Perhaps as a psychological counter-move to his fatal attraction to the stronger will of Nietzsche, Heidegger always insisted that while Nietzsche could brilliantly express the deepest logic of modernist metaphysics, he never succeeded in escaping the axiomatic of his time because of his abiding commitment to the language of value. For Heidegger, Nietzsche’s primal concepts – the will to power and eternal recurrence – were themselves simultaneously uncoverings of the modernist episteme and its deepest continuation. Consequently for Heidegger, Nietzsche’s story had about it the tragic sense of futility: a thinker who prematurely fell into silence because he had been overcome by...

    • 6 Streamed Capitalism: Marx on the New Capitalist Axiomatic
      (pp. 117-154)

      What is the significance of Marx in the age of globalization, at a time when the IMF can speak of installing ‘automatic stabililizers’ on the nervous systems of national political economies, when ‘enterprise software’ in the form of automated business-customer relations and business-to-business digital transactions has become the dominant code of streamed capitalism, when capitalism has suddenly and irreversibly speeded up beyond necessary production, beyond definite consumption, achieving for the first time in financial history that long-sought state of economic (digital) equilibrium: a zero-time circulation of value in a new economy typified by the circulation of pure capital? What is...

  5. Art and Technology

    • The Hyperbolic Sign of Art and Technology
      (pp. 157-159)

      What is the art of the digital matrix?

      A mimetic reflection of the planetary drive to technicity or a radical form of poiesis which the universal technical state always sought to suppress and in opposition to which it imposed an increasingly hegemonic language of ‘enframing’ which functions now to conceal tendencies towards technological nihilism? Are the codes of technology challenged by art or has art itself become a revelation of the technological dynamo? Or is the relationship between art and technology more ambiguous? No longer coded by the language of polarities, is it possible that today art and technology reveal...

    • 7 The Image Matrix
      (pp. 160-168)

      Today the image is so powerful that it has to be buried alive. Consider the following story:

      It will be a surreal burial.

      The Bettmann archive, the quirky cache of pictures that Otto Bettmann sneaked out of Nazi Germany in two steamer trunks in 1935 and then built into an enormous collection of historical importance, will be sunk 220 feet down in a limestone mine situated 60 miles northeast of Pittsburgh, where it will be far from the reach of historians. The archive, which is estimated to have as many as 17 million photographs, is a visual record of the...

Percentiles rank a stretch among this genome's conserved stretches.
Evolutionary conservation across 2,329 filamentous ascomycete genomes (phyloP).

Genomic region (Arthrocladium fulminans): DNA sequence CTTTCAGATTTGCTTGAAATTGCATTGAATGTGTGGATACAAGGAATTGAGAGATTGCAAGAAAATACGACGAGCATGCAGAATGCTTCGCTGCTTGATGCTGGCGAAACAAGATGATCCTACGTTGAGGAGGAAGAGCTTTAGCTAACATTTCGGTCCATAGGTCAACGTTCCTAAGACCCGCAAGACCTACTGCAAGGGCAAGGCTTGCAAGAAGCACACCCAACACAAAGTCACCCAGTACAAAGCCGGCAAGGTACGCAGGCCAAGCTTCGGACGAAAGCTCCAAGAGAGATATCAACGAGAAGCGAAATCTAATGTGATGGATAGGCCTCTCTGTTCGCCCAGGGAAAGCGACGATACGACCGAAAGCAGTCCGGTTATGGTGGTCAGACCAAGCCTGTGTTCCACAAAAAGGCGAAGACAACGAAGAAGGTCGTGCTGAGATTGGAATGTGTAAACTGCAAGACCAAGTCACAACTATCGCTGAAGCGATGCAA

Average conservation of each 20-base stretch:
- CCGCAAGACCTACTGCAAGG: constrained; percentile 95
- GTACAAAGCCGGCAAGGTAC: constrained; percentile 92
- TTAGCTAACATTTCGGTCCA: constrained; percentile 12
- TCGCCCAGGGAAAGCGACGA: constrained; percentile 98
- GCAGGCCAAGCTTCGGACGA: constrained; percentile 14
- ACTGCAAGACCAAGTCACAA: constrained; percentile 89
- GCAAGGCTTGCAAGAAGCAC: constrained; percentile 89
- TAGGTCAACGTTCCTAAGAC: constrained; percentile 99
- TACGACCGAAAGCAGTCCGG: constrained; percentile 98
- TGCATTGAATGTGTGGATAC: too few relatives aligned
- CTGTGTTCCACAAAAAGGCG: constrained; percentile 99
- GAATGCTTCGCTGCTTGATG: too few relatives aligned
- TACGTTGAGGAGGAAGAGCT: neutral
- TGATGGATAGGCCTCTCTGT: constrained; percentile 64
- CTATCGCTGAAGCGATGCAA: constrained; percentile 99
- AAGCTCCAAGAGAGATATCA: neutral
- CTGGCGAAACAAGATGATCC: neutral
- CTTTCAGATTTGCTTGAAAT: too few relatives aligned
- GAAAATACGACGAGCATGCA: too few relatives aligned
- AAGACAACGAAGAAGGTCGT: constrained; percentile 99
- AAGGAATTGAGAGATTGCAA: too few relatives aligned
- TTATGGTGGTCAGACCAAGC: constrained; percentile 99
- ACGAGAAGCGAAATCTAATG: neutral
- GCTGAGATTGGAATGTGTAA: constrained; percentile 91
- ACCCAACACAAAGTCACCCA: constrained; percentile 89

• 8 The Digital Eye
      (pp. 169-202)

      There are three aesthetic codes for understanding the digital eye. Well, not really three codes, but threeanti-codes, because I am not affiliating myself with the grand récits of technological discourse, with the digital eye as a master discourse, a gridded space, for the dynamic conquest of nature and human nature, but with that more shadowy region of otherness, of aesthetic supplementarity, those flickering, enduring aesthetic anti-codes that, like the beat-beat rhythm of the errant human heart or like the tearing up of the eye when it gets some digital dirt in it, just won’t go away.

      I haven’t got...

    • 9 Body and Codes
      (pp. 203-212)

      Consider the following remarks by Bill Joy, chief scientist of Sun Microsystems:

      The twenty-first century technologies – genetics, nano-technology and robotics – are so powerful because they spawn whole new classes of accidents and abuses.

      While replication in a computer or a computer network can be a nuisance, at worst it disables a machine or takes down a network service, uncontrolled self-replication in these newer technologies runs a much greater risk: a risk of substantial damage to the physical world.¹

      It’s the same with Jean Baudrillard, who inThe Vital Illusionprophesies:

      The specter that haunts genetic manipulation is the genetic ideal,...

  6. Notes
    (pp. 213-222)
  7. Index
    (pp. 223-228)
  8. Back Matter
    (pp. 229-229)